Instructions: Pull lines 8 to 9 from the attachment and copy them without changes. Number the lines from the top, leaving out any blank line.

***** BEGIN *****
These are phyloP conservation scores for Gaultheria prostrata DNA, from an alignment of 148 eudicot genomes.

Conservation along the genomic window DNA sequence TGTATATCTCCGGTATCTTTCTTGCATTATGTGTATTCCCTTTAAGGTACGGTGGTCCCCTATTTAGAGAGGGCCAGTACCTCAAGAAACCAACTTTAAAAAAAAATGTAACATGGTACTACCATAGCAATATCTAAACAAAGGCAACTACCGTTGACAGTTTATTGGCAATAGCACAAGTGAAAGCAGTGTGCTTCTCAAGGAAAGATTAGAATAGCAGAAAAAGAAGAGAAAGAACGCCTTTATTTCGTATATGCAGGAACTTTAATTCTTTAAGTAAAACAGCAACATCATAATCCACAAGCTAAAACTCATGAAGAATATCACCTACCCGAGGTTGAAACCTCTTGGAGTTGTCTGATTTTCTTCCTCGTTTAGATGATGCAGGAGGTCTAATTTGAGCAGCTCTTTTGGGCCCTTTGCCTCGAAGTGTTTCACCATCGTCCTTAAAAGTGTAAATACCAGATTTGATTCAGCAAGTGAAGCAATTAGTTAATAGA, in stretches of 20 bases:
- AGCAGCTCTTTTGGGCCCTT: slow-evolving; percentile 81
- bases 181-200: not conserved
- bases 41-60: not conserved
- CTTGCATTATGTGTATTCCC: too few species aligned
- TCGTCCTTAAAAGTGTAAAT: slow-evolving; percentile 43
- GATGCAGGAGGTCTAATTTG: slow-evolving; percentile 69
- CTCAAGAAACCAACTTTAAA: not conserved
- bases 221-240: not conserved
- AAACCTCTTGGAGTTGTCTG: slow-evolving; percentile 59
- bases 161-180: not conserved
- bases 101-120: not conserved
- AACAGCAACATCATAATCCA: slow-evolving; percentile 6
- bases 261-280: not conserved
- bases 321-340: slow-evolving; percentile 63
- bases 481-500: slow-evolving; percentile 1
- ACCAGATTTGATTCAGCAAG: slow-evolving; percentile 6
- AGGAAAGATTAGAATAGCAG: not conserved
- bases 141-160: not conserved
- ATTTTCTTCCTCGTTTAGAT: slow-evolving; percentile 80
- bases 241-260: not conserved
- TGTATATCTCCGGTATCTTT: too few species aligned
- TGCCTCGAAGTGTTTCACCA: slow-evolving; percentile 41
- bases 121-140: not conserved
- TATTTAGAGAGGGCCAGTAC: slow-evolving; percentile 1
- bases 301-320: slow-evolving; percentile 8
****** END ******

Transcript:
- GATGCAGGAGGTCTAATTTG: slow-evolving; percentile 69
- CTCAAGAAACCAACTTTAAA: not conserved